southern strategy

It was shocking to read the unambiguous quotations in today’s Charles Blow’s NYT article on the fundamental racism of the modern Republican party. Most striking to me was a quotation of John Ehrlichman’s 1994 interview with Dan Baum regarding the southern strategy in Nixon days and ever since:

The Nixon campaign in 1968, and the Nixon White House after that, had two enemies: the antiwar left and black people. You understand what I’m saying? We knew we couldn’t make it illegal to be either against the war or blacks, but by getting the public to associate the hippies with marijuana and blacks with heroin, and then criminalizing both heavily, we could disrupt those communities. We could arrest their leaders, raid their homes, break up their meetings and vilify them night after night on the evening news. Did we know we were lying about the drugs? Of course we did.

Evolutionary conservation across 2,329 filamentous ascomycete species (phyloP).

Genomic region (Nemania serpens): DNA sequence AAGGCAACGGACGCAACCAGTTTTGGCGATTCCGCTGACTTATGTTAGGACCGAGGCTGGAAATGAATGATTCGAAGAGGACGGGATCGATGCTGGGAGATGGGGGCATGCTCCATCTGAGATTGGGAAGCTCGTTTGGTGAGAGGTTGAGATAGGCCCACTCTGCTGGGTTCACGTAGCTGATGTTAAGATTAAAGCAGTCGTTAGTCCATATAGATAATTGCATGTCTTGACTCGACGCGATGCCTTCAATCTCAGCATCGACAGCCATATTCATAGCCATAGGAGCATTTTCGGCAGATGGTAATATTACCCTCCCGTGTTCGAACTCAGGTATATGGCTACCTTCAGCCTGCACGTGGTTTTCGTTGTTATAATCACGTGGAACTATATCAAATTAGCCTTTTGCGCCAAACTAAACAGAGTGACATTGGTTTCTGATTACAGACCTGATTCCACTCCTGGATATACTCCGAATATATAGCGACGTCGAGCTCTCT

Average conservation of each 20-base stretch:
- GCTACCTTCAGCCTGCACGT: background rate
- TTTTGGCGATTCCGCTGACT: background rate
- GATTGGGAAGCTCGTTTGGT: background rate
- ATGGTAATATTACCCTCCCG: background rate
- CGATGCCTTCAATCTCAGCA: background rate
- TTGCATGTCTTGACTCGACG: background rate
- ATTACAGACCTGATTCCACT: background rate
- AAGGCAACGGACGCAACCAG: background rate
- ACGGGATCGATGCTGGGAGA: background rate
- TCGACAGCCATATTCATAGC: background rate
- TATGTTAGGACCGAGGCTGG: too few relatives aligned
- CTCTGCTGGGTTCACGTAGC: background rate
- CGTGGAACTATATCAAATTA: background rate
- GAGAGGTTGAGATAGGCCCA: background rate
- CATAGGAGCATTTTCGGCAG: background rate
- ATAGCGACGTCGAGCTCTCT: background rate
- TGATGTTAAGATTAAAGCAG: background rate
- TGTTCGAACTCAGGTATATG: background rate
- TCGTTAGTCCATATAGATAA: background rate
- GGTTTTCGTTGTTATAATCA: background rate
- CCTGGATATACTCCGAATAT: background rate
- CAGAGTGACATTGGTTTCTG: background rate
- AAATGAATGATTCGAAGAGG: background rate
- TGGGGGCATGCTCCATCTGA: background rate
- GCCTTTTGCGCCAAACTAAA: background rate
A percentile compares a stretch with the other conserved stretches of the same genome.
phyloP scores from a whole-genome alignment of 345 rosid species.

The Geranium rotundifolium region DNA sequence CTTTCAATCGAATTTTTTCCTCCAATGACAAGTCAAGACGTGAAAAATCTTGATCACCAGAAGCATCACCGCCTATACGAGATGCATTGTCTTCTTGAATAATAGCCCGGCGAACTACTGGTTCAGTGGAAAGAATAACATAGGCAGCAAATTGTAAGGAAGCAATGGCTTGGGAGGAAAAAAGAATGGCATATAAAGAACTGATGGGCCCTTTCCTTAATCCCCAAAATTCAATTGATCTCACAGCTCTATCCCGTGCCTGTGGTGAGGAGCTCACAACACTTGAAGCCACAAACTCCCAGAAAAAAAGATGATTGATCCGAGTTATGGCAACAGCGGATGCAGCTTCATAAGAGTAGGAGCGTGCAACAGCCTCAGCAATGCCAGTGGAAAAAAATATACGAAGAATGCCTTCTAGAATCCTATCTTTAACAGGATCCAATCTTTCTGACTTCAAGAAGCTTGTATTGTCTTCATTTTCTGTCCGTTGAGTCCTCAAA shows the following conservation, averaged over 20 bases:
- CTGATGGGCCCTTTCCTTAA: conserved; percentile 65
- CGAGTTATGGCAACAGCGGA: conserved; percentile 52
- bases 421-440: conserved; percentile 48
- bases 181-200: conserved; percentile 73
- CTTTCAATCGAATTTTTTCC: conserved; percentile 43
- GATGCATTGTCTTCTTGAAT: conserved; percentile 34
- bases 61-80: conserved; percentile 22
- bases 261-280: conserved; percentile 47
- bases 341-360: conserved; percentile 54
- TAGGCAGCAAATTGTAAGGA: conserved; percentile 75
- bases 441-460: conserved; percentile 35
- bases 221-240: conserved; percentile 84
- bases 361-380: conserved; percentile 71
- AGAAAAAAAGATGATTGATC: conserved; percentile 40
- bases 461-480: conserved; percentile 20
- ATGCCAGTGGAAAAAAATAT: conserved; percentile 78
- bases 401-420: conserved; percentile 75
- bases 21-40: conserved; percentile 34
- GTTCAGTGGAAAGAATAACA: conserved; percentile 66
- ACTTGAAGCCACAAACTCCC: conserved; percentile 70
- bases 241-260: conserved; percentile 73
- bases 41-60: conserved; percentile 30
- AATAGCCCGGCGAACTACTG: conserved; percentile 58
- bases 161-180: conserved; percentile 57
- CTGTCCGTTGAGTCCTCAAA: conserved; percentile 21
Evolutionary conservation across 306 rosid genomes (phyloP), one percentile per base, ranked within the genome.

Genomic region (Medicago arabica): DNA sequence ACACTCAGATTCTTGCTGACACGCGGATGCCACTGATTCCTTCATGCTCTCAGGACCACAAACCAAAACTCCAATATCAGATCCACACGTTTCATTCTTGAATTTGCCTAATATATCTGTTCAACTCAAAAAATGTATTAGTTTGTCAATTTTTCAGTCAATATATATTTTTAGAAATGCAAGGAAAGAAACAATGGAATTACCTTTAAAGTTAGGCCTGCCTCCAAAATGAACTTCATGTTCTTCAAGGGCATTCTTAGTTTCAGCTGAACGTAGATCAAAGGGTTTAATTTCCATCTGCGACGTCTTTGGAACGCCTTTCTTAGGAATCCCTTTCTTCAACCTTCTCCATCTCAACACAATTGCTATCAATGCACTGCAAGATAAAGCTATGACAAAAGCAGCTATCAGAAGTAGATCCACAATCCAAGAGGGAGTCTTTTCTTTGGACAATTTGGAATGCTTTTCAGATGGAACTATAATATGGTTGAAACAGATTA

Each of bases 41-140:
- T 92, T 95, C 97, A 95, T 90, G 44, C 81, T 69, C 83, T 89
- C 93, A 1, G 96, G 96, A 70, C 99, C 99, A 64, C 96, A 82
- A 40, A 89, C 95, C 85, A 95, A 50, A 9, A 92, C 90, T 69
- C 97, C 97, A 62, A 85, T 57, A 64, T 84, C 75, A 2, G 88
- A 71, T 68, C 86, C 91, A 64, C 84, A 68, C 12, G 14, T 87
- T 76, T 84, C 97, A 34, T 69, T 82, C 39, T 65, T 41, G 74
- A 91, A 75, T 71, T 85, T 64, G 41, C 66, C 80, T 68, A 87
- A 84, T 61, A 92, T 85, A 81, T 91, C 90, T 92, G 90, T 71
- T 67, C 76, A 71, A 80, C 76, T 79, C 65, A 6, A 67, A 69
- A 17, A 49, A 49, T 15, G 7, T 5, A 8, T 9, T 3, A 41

The drug “war” was waged for entirely politic reasons. It was meant to disenfranchise black people and by extension poor people, streamline and scare the middle class into stupefied silence, fear or concern, and ensure that the profitable, unjust and unwise decisions in favor of capital and manufacturing be made by the “right,” entrenched political party. The moral or even health concerns that were sometimes expressed were cover in effect for a much nastier goal of maintaining power and ensuring the continued, expansive, extraction of riches from labor and environment in all kinds of way, including health insurance schemes and continuous need for expensive, cruel, wrong-headed, and wasteful wars. Many in the democratic party participate(d). It continues today with Sessions’ and Pruit’s policies as well as the sophisticated redistricting and gerrymandering that “big data” now allows. The present quiet and speedy removal of southern confederacy monuments triggered by the scandals of alt-right demonstrations at Charlottesville and Trump’s bigoted comments is part of a much larger struggle to allow all to reclaim the right of disposal of labor and body in dignity and not have them stolen and vilified by capitalist institutions whose visage (or at least one of its faces) is Trump’s.